As a result, the Sakai community is investing heavily in developing a very sophisticated set of strategies for technical and functional co-existence and integration between Sakai 2 and Sakai 3. It will be possible to mix Sakai 3 capabilities into Sakai 2 courses on a course-by-course basis. Work will be done to bridge the user experiences of the two systems and make the transition as seamless as possible. In other words, for many schools that are excited about the prospects of Sakai 3, the best place to start down that road is by adopting Sakai 2.

Let me be more specific. Here is my personal advice to schools in a variety of situations who want to consider adopting Sakai:

  • If you need to conclude your LMS selection process in the next 12 months, will have an aggressive migration schedule from your old system to your new one, and make heavy but relatively traditional use of your current LMS, then focus on Sakai 2. Sakai 2 has been around for a long time and has been battle-tested for the kinds of uses you have. There is a wealth of community experience in migrating to it from all the major LMS platforms. There is plenty of commercial support available for it. It is being and will continue to be actively developed and enhanced. And it puts you on a path to Sakai 3 whenever you are ready to go there.
  • If your situation is similar to above but you also have strong constituencies that are interested in academic social networking, PLEs, open education, or similar topics, then focus on Sakai 2 as your main platform but look closely at the option of doing a hybrid installation with Sakai 3 from Day 1. The addition of Sakai 3 to the mix will enable you to address some of those cutting-edge goals quickly. And because Sakai 3 integrates well with Sakai 2, you will be able to take those pilot projects and roll them out to the rest of the faculty through your existing infrastructure whenever you (and they) are ready.
  • If your primary goal is to support new initiatives such as open education, PLEs, or the social academic web, then focus on Sakai 3. Sakai 3 will be the platform that will be ideal infrastructure for these sorts of initiatives. There are a lot of sharp minds from the community who have been attracted to work on Sakai 3 now precisely for that reason. Sakai 3 will provide you with both the technology and the peer network you need to raise the bar and really innovate.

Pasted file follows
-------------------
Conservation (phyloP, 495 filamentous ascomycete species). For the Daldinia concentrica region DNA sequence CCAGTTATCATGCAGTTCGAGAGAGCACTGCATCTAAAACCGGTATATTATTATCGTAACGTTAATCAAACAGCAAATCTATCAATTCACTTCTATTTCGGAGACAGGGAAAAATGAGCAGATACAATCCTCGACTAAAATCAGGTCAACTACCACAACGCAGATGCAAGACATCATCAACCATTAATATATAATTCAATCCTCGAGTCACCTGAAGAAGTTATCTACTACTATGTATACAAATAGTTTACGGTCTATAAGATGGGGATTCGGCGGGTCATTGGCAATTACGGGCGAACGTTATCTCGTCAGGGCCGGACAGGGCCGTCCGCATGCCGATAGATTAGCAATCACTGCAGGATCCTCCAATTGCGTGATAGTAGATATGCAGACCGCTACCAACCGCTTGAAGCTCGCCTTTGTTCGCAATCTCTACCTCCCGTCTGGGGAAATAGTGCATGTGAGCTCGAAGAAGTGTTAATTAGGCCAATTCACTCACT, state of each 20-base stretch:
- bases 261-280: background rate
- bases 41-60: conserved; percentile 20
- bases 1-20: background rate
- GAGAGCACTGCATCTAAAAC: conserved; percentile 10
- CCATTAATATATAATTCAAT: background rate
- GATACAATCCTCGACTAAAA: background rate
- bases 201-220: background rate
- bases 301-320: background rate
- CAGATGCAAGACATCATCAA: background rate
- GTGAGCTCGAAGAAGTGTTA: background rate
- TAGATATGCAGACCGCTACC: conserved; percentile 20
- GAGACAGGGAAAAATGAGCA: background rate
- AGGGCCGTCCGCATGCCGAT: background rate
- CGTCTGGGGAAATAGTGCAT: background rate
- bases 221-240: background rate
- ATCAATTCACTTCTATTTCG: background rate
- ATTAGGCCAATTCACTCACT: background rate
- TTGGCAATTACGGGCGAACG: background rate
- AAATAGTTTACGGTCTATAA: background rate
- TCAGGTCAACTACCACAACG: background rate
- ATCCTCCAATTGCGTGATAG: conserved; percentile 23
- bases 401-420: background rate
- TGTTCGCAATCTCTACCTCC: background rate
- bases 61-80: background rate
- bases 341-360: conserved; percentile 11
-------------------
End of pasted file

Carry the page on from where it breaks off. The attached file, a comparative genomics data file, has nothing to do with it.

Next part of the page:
• If you don’t need to conclude your search before 2012, then your options are open. Sakai 2 will certainly still be going strong. Sakai 3 will have matured considerably and will have been adopted and put into production by a number of institutions. There will be more experience in the community with hybrid strategies. You should take your time and look at your options.

There has never been a better time to adopt Sakai than right now. The community is growing and it is supporting and innovating on two complementary platforms. Sakai 2 is an excellent LMS that is only going to get better as adoption of it grows over the next several years. Sakai 3 is a next-generation learning and research collaboration environment, several years in the making, now being aggressively developed, that will break new ground and open up new horizons. Best of all, choosing Sakai 2 today is a good path to get to Sakai 3 tomorrow.

It’s all good.

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About Michael Feldstein

Michael Feldstein is co-Publisher of e-Literate, co-Producer of e-Literate TV, and Partner in MindWires Consulting. For more information, see his profile page.
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2 Responses to Migrating to Sakai

  1. Nicola says:

    Bravo, excellently timed and very important.

  2. Jeff says:

    Well-put Michael!